Young, Sick and Invisible

My illness has shaped me,
But it does not define me.

Guest Post: 'Nicole's Story.'

Countryside bike

My name is Nicole Rios. I actually went straight from in a relationship to married in one night! My (now) husband surprised me knowing how stress exacerbates my symptoms with a surprise Proposal and engagement party. He then took me inside privately and said if I wanted, we could get married that we did! I wrote about it on my blog I’m still in shock haha but I couldn’t have imagined a more perfect way to marry the man of my dreams.

I was diagnosed with lupus in September 2011. It wasn’t too bad at first, and then spiraled out of control in 2015. I haven’t been able to work, I was on a ton of medications and now am finally on one that is working... I lost a ton of weight and muscle so I’m in physical therapy and seeing a nutritionist. I was diagnosed with fibromyalgia in January 2016. Honestly, I don’t do much for that. I can tell when I’m flaring or it’s acting up, and it’s frustrating, but unfortunately I just deal with the pain. I’m working on some other things first and then hopefully can get this under control. I was diagnosed with POTS (postural orthostatic tachycardia syndrome) last year (March 2017). That was a tough one. It got to the point where whenever I stood up I’d have to go down to the ground to prevent passing out. I tried to treat it as naturally as possible at first by drinking a lot of electrolytes and salting my food, plus wearing compression socks. The salt added to my lack of appetite so my doctors finally said recently that I needed to try medication so I did and it seems to be working!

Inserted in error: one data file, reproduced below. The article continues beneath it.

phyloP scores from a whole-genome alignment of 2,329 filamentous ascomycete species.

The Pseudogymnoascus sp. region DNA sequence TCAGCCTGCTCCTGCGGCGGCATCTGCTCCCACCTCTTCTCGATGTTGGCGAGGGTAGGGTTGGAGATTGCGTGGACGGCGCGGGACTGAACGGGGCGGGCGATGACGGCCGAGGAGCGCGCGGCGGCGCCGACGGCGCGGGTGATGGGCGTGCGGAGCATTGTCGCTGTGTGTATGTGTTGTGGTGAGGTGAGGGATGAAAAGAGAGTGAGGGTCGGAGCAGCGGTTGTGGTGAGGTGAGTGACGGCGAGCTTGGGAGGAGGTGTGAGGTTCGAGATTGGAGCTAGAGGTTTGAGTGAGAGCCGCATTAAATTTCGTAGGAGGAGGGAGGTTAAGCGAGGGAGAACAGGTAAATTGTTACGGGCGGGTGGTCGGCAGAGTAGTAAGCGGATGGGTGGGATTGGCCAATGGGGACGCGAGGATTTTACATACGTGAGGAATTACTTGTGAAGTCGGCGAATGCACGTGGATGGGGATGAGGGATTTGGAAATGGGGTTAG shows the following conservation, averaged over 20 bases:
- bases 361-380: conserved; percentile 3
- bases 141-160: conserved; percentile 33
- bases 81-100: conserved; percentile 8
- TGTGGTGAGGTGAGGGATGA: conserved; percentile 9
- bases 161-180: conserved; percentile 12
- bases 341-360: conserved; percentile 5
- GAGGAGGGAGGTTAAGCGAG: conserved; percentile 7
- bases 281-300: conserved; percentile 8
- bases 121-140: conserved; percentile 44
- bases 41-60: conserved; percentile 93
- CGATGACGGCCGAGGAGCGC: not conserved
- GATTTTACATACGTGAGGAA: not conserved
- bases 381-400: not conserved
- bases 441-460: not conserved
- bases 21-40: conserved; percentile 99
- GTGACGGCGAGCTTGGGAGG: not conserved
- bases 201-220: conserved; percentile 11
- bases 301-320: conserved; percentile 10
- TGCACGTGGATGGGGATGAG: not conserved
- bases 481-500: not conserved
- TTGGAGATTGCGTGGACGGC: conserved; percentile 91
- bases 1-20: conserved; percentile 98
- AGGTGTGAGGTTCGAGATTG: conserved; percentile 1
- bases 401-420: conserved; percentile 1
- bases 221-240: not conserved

Nicole and her Husband

It’s weird that you take things for granted when you’re able to do them. I miss flexibility...being able to do whatever I want! That’s something that upsets me a lot. My health varies from day to day so it’s made me unreliable. More specifically though, I miss golfing, hiking and skiing.

I’m on disability now. I have my masters in special education and in addition to that I was doing behavior intervention and parent training (which I LOVE). I had to stop in 2016. Last fall I started working part time with a real estate company nearby. It became too much so they are amazing and flexible and let me work from home as much as I can. It usually amounts to only a couple of hours a week, but I feel so lucky to be able to do that.